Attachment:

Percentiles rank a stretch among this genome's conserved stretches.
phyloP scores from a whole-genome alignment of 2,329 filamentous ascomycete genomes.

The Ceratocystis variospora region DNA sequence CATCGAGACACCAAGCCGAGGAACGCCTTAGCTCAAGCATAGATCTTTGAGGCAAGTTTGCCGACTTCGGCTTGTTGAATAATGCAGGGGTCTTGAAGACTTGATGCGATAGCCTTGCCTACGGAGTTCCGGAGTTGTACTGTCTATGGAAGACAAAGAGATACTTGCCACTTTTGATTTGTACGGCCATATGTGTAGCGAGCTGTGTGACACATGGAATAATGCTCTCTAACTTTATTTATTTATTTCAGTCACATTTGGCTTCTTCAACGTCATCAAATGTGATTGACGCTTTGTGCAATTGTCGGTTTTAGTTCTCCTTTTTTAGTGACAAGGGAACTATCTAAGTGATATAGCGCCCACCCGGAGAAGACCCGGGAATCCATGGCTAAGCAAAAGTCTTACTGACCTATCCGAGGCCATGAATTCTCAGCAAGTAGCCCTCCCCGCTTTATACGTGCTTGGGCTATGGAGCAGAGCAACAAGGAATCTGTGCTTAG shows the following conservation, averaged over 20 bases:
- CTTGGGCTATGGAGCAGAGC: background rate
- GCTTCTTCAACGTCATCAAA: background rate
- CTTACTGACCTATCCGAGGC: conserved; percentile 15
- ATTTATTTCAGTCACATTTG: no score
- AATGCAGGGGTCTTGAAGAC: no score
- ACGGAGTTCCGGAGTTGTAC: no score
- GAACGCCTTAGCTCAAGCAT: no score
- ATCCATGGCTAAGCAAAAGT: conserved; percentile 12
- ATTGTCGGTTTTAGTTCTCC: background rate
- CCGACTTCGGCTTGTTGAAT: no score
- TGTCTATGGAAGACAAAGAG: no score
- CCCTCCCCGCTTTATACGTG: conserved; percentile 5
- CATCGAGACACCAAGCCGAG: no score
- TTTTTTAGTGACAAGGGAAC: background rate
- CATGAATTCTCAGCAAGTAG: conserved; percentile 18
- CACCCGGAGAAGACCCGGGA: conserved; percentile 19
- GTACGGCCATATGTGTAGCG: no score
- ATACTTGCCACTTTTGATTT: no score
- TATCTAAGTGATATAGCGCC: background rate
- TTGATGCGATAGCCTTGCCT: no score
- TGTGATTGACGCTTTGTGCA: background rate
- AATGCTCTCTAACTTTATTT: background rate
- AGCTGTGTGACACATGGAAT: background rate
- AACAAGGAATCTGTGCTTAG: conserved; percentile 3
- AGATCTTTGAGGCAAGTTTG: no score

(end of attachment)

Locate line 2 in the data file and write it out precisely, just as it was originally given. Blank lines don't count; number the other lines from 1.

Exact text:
phyloP scores from a whole-genome alignment of 2,329 filamentous ascomycete genomes.